You may not know his name, but you definitely know his work: Big Love’s title sequence, with Bill and his wives spinning away from each other on ice skates (“God only knows, what I’d be without you…”). Gabrielle Union in a claw-foot tub, slowly submerging beneath the water’s surface in the promo spot for BET’s breakout hit, Being Mary Jane. The cast of Six Feet Under lip-synching to Nina Simone’s “Feeling Good” while grocery shopping in the season four promo. Maurice Marable, the founder and creative director of Brim + Brew, has created countless iconic images on the small screen–from advertisements to opening credits, his project launches are often as memorable as the juicy plotlines of the iconic shows he has worked on.
Marable’s career technically started in Bahrain, of all places. It was while stationed there during Desert Shield in 1990, part of his three years in the Air Force, that he returned to a childhood dream. “As a kid, I was fascinated by commercials. I told my parents I wanted to go to school to make commercials, but they didn’t know what that meant, and I didn’t either, really. So I enrolled in the accounting program at Georgia State University instead. I hated it,” he says. He withdrew and followed his father’s steps into the military, which brings us to Bahrain. “Once you’re in the desert, in 115ºF heat, you start to think about what you really want to do. So I got out of the military and went to film school, back at Georgia State.”
Two years later, and just one semester shy of his spring 1993 graduation date, Marable begged his way onto the set of Drop Squad, which Spike Lee was in Atlanta executive producing. “When the movie was done, the producers asked me to drive a truck to New York City to drop off some office equipment. When I got there, they asked if I wanted to stay and work on the movie. I flew back to Atlanta, dropped out of school that Friday, packed up my apartment, and was back in time for work on Monday morning.”
Marable moved up quickly, helping to produce commercials and music videos, mainly working under Butch Robinson, Lee’s frequent production partner. “The highlight in that era was shooting a video [“They Don’t Care About Us”] for Michael Jackson in Brazil. That was awesome, crazy, and surreal,” Marable says.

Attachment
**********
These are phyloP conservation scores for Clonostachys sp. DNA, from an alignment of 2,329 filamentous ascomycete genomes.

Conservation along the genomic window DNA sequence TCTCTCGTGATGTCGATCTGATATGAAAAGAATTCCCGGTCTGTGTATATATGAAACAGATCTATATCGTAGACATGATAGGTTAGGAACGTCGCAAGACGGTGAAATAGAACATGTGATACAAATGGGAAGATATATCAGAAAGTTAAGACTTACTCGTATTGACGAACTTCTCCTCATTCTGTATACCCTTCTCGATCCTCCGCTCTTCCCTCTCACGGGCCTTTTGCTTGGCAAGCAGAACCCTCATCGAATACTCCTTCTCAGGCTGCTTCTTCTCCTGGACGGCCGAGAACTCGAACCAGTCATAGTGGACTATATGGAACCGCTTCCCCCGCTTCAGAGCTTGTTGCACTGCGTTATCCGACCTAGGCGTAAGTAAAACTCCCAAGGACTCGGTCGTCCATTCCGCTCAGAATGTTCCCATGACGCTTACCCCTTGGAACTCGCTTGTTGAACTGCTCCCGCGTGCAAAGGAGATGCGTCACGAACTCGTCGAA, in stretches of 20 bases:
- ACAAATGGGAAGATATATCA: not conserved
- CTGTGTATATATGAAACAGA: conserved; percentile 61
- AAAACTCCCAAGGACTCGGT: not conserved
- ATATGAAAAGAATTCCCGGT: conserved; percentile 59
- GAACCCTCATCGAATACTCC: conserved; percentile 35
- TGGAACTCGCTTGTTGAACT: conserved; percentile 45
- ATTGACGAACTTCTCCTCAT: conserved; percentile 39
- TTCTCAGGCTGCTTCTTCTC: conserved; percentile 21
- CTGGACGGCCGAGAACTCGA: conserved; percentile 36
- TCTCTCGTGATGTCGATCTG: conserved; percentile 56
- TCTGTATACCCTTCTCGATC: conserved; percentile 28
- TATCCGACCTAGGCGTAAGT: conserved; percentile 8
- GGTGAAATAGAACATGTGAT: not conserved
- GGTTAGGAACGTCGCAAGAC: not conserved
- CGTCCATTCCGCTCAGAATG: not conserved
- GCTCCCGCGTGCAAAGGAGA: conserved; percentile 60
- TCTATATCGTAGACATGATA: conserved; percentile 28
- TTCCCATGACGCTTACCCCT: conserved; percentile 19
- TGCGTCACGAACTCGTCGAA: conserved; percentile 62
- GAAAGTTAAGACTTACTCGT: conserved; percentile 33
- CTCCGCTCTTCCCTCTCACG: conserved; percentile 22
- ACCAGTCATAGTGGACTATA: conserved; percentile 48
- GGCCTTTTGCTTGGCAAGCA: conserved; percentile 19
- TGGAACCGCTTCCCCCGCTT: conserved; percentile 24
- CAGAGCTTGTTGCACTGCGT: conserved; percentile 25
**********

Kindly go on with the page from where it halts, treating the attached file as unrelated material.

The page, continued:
One day while waiting for the subway and wondering where his next paycheck would come from, he saw a poster for HBO and thought, “Wow, that’s a cool company.” He applied for a job, which he didn’t get. But he did get a gig freelancing as a production manager in the creative services department, which crafts the commercials that entice us to watch. “I begged them to let me write and direct spots. Everybody kept telling me no. Until eventually somebody said yes,” he says. One yes turned into many, and in just two years, he went from a freelancer to creative director of originals, lodging shows like Sex and the City, The Sopranos, and Entourage into the national consciousness with singular creative that garnered him an Emmy nomination among other awards.
Commercial clients like AT&T and Wells Fargo soon came calling, and after nearly burning himself out moonlighting on weekends, he left HBO to co-found his first company, Brown Bag Films, which ultimately didn’t survive the recession. But after a three-year stint as VP/Creative Director, Creative Services, at BET Networks he’s back on the entrepreneur’s path with Brim + Brew, launching shows like Emmy-winning Anthony Bourdain Parts Unknown, Morgan Spurlock’s Inside Man, Oxygen’s Preachers of LA, and Being Mary Jane, and kicking off seasons of HBO’s hit series Veep and The Newsroom. And he recently wrapped a shoot for John Oliver’s new HBO show, Last Week Tonight.
“Ownership started to be more and more important; I was tired of being a cog in a wheel. Brim + Brew is an extension of Maurice Marable, which means we take a personal stake in our creative,” says Marable, who opened shop in October 2012 with partner Gary Romano, executive producer and head of production. They moved so quickly, they didn’t even have time to create a website, riding a wave of reputation and results to secure clients.
The company takes its name from Marable’s ever-present hats (he has 50 or so, but is currently enamored with a gray newsboy model). “It’s rare to see me without a brim, and I like the idea of, ‘What’s brewing beneath it?’” he says. He and Romano do much of the work themselves, scaling up with contractors as projects dictate, enjoying the freedom that their work allows them to dive deep and control all aspects of a strategy, then move on to the next. Though the company has already enjoyed much success, Marable pushes for more. “My ultimate goal is to move from a boutique that brands broadcast, to one that brands everything. I want to be a creative shop that delivers content in all shapes, forms, and sizes,” he says. Between his inability to take no for an answer and his innate talent to get in his audience’s heads–and hearts–he’s well on his way.